Turn off the Lights

Conan the Barbarian Review

Dinah’s Rating: 5.5/10
Player Affinity Composite Rating: 5.3/10
(2 reviews total)

How do two white Cimmerians produce a Hawaiian baby? What’s the name of Topless Wench # 6? Why do mobs always line up one by one to fight a guy rather than all taking him on at once and thus defeating him? These are just some of the questions Conan the Barbarian will draw out of viewers this weekend. Although the remake isn’t the despicable abomination many are expecting, however it certainly isn’t good either.

If you’re unfamiliar with the story, a fierce Cimmerian warrior goes on a quest for vengeance, fights epic battles across the great nations of Hyboria against hulking rivals, horrific monsters and impossible odds. His adventure leads him to the encroaching supernatural evil that killed his father.

The barbarian in question is played by Jason Mamoa, a Hawaiian actor who has mainly been in television series such as Baywatch, Stargate: Atlantis, and Game of Thrones. The salty lady of interest is Tamara (Rachel Nichols), a monk with pure blood that can empower a mystical mask. That mask is in the hands of Khalar Zym (Stephan Lang) and his sorceress daughter Marique (Rose McGowan).


Conan the Barbarian
is presented as a story of vengeance, but it plays off more as a quest or adventure in the order of Prince of Persia or one of the many “Pirates of the Caribbean” 
films. It is brimming with clichés, naked women and inconsistent dialogue. The plot contrivances stumble over one another. At one point, Conan brings back an old friend simply to pick a lock to an underground ocean. Hijinks ensue when some sea creature is loosed on them for a ridiculously long, boring battle. At other times the action is great and timely though, including the sand battle alluded to in the trailers. The 3-D technology is not used to enhance the battles, though there is depth (no cheesy swordplay at the screen).

However, for every plus in the action column, a stark negative must be placed for every other standard filmmaking element. Momoa lacks charisma on screen and even though he gives a nude glimpse of his body it is not enough to carry the attention span of most women through the runtime. Conan’s romance with Tamara is weak at best even during their extended love scene it feels forced. The dialogue and character development is the same. Even with more credible actors, the film belly-flops (as was the case in Cowboys & Aliens).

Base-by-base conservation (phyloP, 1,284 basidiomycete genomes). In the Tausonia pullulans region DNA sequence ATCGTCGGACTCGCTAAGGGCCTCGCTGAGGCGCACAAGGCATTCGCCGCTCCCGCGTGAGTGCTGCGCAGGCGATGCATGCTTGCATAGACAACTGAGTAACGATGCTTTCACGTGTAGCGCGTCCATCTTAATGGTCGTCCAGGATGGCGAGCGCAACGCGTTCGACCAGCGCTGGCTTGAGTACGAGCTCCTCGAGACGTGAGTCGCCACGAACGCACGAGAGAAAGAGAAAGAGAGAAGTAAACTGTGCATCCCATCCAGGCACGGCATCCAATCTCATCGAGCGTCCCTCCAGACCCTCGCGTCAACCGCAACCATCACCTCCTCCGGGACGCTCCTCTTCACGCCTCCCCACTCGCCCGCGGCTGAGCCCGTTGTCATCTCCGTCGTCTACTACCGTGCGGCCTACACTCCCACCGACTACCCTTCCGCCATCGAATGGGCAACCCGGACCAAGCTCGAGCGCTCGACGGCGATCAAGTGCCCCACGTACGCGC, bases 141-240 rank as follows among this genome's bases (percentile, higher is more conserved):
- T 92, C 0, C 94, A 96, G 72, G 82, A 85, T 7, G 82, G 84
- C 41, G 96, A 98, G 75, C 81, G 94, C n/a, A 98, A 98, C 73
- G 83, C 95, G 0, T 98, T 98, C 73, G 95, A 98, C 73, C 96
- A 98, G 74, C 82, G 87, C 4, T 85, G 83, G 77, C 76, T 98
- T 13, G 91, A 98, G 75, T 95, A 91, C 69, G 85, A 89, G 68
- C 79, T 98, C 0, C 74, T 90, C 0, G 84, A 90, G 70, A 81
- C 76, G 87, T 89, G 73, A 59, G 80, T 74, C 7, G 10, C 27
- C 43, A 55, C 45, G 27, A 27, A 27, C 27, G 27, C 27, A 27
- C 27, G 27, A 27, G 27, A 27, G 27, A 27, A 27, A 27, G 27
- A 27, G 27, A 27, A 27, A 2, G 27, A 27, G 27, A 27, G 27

Conan the Barbarian doesn’t bother with inventive camerawork, coherent plot development, or memorable dialogue. Instead it focuses on action and gore. Heads are chopped, smashed and impaled with blood-gushing glory. So, although this isn’t high quality filmmaking, it was able to draw a trickle of claps from a theater audience. In that vein it will entertain those in its target audience.

Rating: 5.5/10

Conan the Barbarian Review
Directed by Marcus Nispel
Written by Thomas Dean Donnelly, Joshua Oppenheimer, and Sean Hood
Starring: Jason Momoa, Ron Perlman, Rose McGowan, Stephan Lang

Other Player Affinity Reviews

Simon thought: “‘I live, I love, I kill, I am content,’ declares Conan pending the climax of this period-action remake. For me, I thankfully didn’t die, I certainly did not like, I had no murderous thoughts afterwards and I was only somewhat nauseated. The Grand Marshall of this summer’s useless remake parade, Conan the Barbarian boasts lavish production values and a larger than life portrayal of the warrior from Jason Momoa, who carries over the bravado he boasted as Khal Drogo in HBO’s Game of Thrones. He does everything he can with his line-light material. The whole ordeal is just too silly at too many points to take seriously in any capacity let alone when the film exists as an update of a classic. The hopelessly low expectations laid upon me by the laughable trailers were perhaps the saving grace of “Conan.” Relativity once again saves the B movie.” Rating: 5/10


Player Affinity Composite Rating: 5.3/10 

 
Rating
5.3

Liked this article? Try These!

Comments

Meet the Author

Follow Us